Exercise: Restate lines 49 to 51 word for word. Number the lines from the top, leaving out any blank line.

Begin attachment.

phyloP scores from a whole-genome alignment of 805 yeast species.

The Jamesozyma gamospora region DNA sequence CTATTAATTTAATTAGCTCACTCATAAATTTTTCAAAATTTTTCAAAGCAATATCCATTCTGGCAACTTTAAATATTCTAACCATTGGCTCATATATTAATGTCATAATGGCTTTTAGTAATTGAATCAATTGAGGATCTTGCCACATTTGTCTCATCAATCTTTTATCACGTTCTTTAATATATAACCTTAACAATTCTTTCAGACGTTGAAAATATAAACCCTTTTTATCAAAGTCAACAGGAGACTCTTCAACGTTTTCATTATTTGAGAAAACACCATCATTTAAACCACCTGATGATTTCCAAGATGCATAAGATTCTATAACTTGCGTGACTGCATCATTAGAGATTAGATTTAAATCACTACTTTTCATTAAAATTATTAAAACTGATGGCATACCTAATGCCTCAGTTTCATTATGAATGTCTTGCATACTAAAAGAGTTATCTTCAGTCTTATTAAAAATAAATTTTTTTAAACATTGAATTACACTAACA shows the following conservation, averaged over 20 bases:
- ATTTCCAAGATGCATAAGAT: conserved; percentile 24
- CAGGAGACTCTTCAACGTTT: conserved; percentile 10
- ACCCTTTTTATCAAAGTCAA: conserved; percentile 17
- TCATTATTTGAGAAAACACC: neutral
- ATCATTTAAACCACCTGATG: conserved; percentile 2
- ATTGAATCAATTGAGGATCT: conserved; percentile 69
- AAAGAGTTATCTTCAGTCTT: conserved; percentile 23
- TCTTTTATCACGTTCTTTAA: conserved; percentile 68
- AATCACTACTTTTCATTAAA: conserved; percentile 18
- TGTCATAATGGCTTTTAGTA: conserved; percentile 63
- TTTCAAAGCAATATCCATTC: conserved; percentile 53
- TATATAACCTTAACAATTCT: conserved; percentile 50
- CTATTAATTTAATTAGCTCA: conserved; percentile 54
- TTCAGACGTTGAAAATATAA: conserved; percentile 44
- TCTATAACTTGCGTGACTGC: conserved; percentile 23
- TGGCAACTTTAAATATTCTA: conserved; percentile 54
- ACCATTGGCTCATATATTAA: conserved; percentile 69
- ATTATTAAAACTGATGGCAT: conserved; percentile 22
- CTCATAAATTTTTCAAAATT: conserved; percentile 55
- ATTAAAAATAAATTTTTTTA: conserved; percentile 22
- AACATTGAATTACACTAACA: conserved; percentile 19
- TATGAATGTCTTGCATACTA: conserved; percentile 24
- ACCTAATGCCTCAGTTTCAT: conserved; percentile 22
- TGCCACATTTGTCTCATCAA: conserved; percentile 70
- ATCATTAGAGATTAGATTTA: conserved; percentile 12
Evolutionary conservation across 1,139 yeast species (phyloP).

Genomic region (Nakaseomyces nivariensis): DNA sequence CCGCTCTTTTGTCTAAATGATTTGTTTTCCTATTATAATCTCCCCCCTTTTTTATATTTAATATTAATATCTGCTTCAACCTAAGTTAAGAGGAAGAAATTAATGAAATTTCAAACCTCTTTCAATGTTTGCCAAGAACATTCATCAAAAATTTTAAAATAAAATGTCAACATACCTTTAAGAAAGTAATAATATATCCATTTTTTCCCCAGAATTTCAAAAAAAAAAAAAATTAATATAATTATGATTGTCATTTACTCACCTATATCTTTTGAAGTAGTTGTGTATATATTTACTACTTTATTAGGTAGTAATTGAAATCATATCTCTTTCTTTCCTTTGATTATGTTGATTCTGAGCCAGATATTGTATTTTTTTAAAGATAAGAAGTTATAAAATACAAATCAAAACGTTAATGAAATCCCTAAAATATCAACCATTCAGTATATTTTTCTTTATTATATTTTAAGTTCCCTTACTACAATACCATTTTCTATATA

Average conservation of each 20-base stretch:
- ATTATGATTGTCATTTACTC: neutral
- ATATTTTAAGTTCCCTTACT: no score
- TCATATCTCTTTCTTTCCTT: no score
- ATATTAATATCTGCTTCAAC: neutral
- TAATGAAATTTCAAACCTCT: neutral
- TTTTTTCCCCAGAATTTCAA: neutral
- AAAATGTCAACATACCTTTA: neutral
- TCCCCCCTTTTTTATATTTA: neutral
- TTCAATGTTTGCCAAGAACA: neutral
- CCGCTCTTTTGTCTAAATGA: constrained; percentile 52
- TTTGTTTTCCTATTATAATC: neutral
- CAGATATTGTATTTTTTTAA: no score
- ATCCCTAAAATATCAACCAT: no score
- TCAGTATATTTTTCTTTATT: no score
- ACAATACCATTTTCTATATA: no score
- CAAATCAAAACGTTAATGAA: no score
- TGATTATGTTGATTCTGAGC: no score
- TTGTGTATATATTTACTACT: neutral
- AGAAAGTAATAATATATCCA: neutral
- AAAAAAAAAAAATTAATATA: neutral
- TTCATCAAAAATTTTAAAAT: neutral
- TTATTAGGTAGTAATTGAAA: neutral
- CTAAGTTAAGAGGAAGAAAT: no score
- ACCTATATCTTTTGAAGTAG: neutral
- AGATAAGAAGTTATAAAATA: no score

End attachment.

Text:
- AGAAAGTAATAATATATCCA: neutral
- AAAAAAAAAAAATTAATATA: neutral
- TTCATCAAAAATTTTAAAAT: neutral